Rebecca Wolff

The title of my first book, Manderley, was suggested to me, long after the manuscript had achieved its final form, by a friend in my writing group. It was an inspired suggestion, and I took it immediately. The truth of the matter is that the book, Manderley, is only related to Daphne DuMaurier's novel Rebecca (and Hitchcock's film of the same name) by this incident. I am not sure why I am willing—eager?—to admit this, but I am.

Rebecca, briefly, is the dead wife of the protaganist's new husband. She haunts said nameless protaganist—as well as the novel itself—as a spectre of all that the heroine is not, and can never be: well-bred, glamorous, beautiful—loved. And, perhaps most significantly, to the manor born. The manor in question is Manderley—a gothic manse in the best tradition, set to end up in flames and ruin.

My book happens to have lots of houses in it, as well as lots of dreams, failed love, morbid longing, insecurity, and, of course, lots of Rebecca. I am, after all, indisputably, Rebecca—and perhaps the best joke of the title's random application is that many of the poems in Manderley are consumed, if not concerned, with evading, distending, even exploiting the sort of confessional referentiality that the connection would imply, were it given the chance.

Several critics, most notably the nameless critic in Publisher's Weekly, have taken at least a bite of the bait and made much of Manderley's gothic home. "Rebecca Wolff's Manderley tears mosses off the old manse of Du Maurier's haunted classic Rebecca, tosses them with a heady late 90s bravura . . . Wolff here sets the house afire." Late 90s indeed! Most of these poems were written between 1990 and 1995.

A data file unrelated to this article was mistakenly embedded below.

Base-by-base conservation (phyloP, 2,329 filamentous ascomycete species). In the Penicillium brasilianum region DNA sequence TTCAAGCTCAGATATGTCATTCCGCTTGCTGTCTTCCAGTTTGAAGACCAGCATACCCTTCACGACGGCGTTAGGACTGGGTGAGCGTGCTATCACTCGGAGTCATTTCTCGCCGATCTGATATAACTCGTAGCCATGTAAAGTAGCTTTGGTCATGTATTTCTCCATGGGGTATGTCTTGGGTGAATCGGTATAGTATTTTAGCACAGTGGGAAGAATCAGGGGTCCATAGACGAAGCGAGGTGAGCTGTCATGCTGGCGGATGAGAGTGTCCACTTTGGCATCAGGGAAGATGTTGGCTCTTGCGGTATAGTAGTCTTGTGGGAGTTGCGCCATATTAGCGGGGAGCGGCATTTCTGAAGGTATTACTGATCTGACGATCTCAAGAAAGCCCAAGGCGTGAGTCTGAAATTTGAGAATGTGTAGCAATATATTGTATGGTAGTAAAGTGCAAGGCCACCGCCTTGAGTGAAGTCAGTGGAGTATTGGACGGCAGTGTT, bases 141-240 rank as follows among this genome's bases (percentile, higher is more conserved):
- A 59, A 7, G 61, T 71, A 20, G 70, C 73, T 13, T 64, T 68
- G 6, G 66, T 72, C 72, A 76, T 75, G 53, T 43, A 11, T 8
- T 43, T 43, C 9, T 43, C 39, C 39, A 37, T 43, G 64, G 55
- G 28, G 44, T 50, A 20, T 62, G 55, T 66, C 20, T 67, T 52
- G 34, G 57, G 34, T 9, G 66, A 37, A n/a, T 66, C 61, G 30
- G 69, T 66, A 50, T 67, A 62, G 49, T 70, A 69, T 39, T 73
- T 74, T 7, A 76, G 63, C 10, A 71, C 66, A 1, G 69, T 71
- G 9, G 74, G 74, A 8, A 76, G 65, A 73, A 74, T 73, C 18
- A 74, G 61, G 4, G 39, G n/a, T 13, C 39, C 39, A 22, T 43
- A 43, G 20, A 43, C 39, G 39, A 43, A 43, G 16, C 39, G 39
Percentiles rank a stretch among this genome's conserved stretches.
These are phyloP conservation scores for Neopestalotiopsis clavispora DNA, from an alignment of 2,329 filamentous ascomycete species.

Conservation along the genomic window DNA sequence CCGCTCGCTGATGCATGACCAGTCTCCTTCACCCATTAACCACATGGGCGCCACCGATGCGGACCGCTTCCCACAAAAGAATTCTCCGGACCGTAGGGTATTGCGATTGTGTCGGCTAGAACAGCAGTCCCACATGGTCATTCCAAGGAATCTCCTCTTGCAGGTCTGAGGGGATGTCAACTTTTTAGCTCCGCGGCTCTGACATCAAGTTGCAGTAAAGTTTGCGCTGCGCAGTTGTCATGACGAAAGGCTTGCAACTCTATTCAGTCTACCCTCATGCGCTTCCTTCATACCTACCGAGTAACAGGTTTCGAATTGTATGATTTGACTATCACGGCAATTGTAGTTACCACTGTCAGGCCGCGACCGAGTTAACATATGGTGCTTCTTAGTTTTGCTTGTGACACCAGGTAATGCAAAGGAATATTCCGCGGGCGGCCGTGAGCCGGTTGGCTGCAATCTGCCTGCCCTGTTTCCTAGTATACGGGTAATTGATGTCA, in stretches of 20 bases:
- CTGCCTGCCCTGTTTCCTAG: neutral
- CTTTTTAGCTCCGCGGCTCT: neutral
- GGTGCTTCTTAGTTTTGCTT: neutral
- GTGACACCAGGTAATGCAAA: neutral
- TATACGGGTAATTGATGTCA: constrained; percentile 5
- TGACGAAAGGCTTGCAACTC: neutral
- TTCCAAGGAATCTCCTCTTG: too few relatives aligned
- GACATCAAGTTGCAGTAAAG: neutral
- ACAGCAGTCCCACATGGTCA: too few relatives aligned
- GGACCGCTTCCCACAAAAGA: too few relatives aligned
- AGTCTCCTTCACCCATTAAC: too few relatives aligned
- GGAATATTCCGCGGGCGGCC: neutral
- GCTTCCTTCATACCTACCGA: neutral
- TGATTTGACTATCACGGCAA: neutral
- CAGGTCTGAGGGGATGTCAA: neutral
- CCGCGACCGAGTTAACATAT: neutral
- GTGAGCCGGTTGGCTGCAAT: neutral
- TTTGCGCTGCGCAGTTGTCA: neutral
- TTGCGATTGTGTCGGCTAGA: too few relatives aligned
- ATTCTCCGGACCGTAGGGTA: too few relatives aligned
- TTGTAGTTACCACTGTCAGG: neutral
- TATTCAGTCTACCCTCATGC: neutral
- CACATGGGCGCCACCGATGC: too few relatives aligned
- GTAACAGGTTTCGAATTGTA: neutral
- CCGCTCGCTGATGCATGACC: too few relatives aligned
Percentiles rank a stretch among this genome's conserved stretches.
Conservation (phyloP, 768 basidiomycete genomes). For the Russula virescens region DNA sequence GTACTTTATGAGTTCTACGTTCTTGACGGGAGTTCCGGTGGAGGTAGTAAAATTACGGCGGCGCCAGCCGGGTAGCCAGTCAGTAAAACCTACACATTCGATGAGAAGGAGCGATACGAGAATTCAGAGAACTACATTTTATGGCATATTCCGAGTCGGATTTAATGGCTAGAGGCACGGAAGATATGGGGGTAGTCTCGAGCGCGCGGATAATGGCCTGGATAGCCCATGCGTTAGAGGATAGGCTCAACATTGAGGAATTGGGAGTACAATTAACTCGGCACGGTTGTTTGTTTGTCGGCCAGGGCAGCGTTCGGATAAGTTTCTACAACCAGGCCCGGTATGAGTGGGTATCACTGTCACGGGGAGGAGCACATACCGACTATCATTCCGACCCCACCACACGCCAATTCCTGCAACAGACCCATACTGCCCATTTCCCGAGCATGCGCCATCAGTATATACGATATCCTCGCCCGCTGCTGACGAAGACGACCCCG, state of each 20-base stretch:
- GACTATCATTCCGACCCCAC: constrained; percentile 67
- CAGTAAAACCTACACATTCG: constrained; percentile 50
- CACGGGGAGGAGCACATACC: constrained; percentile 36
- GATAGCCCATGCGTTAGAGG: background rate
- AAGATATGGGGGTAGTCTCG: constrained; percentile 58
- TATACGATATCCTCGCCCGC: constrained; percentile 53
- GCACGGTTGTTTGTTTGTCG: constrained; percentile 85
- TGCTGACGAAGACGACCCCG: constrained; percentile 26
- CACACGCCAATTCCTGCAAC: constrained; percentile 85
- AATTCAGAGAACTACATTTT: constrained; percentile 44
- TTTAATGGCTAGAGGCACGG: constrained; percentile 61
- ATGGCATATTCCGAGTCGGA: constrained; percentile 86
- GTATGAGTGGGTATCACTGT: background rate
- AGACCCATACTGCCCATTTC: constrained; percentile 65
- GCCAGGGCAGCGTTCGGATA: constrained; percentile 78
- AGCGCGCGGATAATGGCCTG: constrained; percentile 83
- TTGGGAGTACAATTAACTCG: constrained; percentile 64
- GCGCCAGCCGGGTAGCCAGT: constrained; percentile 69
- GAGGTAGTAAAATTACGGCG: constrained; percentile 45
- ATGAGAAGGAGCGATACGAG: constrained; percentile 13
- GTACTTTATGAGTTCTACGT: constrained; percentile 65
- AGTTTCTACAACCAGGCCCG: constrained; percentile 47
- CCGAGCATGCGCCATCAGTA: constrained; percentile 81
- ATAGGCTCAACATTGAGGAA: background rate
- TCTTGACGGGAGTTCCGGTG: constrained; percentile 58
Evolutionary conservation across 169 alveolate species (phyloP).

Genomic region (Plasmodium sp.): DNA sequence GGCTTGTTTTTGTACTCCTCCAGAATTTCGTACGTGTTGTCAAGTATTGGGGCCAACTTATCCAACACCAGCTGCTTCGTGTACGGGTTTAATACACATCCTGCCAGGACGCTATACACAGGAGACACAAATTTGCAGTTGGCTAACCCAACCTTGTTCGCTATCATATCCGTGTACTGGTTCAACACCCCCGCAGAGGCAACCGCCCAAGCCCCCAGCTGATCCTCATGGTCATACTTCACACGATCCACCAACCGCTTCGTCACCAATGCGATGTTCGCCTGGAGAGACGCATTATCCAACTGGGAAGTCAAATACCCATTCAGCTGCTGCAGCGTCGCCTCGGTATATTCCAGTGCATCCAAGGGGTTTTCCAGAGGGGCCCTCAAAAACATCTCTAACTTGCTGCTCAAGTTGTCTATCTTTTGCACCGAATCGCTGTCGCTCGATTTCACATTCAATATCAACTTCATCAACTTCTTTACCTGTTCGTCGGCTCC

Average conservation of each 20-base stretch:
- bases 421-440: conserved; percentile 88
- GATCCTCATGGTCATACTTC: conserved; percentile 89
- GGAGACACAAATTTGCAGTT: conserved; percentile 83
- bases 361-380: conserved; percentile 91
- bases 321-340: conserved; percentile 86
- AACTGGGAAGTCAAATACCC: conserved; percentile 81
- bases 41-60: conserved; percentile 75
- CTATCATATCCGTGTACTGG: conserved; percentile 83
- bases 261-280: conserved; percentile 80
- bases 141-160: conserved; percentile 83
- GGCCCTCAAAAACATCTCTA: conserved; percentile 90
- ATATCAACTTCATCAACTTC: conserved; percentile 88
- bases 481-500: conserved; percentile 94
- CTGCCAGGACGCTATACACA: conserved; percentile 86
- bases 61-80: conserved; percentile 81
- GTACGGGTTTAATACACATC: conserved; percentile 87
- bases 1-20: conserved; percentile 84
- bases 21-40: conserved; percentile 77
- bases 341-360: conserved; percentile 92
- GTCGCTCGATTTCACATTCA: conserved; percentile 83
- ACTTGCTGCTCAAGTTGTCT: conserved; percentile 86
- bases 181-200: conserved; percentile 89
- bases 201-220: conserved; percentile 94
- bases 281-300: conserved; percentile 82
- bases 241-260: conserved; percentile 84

Formally speaking, I look back with not a little awe at my own late tendencies toward density and irony, and my rather exaggerated command of the English language. Recent work has tended toward a simplicity of texture and affect and a sort of open-weave structure, looser to let the light in.

* * *

The King
Alone at last with my feelings,
the King an unlikely sentry

the king a peculiar
the king a makeshift

Thinking is dry, and frivolous

I often have a hidden agenda
(a secret)

King II

And why the King should choose
to starve his son to death,
in isolation
and torture him with
water running pitiless on his nakedness,

I'll never know.

I woke up, changed.
You've got to spend money
to make money.

King III

In the kingdom
you will live together forever
because she is a fag
hag and you are a fag
hag hag. Family

foundation.

King IV


I wanted to make my son
look like a king

but I could not bring myself
to bind his forehead
to flatten the back of his head
on a flattening board

Generally I am opposed to mutilation

Even manipulation

* * *

"The King" by Rebecca Wolff. All Rights Reserved. Reprinted with the permission of the author. 

 

 

 
 

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